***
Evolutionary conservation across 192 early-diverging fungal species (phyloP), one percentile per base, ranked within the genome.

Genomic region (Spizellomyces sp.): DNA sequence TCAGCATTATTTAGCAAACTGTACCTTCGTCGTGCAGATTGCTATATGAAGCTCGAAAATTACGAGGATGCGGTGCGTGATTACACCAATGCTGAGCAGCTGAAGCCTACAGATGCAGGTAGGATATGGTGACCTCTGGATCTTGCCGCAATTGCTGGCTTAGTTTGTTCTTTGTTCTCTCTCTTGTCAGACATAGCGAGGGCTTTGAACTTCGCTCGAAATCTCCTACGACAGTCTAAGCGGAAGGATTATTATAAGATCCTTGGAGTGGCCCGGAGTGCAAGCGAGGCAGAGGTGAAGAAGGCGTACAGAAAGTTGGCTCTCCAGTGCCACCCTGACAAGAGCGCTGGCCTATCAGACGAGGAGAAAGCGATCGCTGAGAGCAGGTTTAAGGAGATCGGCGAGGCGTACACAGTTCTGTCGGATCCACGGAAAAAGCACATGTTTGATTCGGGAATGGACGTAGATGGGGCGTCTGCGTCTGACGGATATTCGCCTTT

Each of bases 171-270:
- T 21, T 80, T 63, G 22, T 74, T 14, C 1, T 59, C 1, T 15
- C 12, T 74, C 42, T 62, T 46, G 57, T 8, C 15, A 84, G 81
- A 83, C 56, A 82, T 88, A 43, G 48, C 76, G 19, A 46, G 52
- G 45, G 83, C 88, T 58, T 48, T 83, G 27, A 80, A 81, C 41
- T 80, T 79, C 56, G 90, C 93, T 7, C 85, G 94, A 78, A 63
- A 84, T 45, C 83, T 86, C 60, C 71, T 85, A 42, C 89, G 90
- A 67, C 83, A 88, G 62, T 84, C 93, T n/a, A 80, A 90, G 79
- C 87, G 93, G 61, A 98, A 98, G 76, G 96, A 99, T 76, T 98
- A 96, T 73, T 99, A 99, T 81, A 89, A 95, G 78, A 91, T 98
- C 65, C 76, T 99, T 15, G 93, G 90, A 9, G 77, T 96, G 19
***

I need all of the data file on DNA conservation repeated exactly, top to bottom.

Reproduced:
Evolutionary conservation across 192 early-diverging fungal species (phyloP), one percentile per base, ranked within the genome.

Genomic region (Spizellomyces sp.): DNA sequence TCAGCATTATTTAGCAAACTGTACCTTCGTCGTGCAGATTGCTATATGAAGCTCGAAAATTACGAGGATGCGGTGCGTGATTACACCAATGCTGAGCAGCTGAAGCCTACAGATGCAGGTAGGATATGGTGACCTCTGGATCTTGCCGCAATTGCTGGCTTAGTTTGTTCTTTGTTCTCTCTCTTGTCAGACATAGCGAGGGCTTTGAACTTCGCTCGAAATCTCCTACGACAGTCTAAGCGGAAGGATTATTATAAGATCCTTGGAGTGGCCCGGAGTGCAAGCGAGGCAGAGGTGAAGAAGGCGTACAGAAAGTTGGCTCTCCAGTGCCACCCTGACAAGAGCGCTGGCCTATCAGACGAGGAGAAAGCGATCGCTGAGAGCAGGTTTAAGGAGATCGGCGAGGCGTACACAGTTCTGTCGGATCCACGGAAAAAGCACATGTTTGATTCGGGAATGGACGTAGATGGGGCGTCTGCGTCTGACGGATATTCGCCTTT

Each of bases 171-270:
- T 21, T 80, T 63, G 22, T 74, T 14, C 1, T 59, C 1, T 15
- C 12, T 74, C 42, T 62, T 46, G 57, T 8, C 15, A 84, G 81
- A 83, C 56, A 82, T 88, A 43, G 48, C 76, G 19, A 46, G 52
- G 45, G 83, C 88, T 58, T 48, T 83, G 27, A 80, A 81, C 41
- T 80, T 79, C 56, G 90, C 93, T 7, C 85, G 94, A 78, A 63
- A 84, T 45, C 83, T 86, C 60, C 71, T 85, A 42, C 89, G 90
- A 67, C 83, A 88, G 62, T 84, C 93, T n/a, A 80, A 90, G 79
- C 87, G 93, G 61, A 98, A 98, G 76, G 96, A 99, T 76, T 98
- A 96, T 73, T 99, A 99, T 81, A 89, A 95, G 78, A 91, T 98
- C 65, C 76, T 99, T 15, G 93, G 90, A 9, G 77, T 96, G 19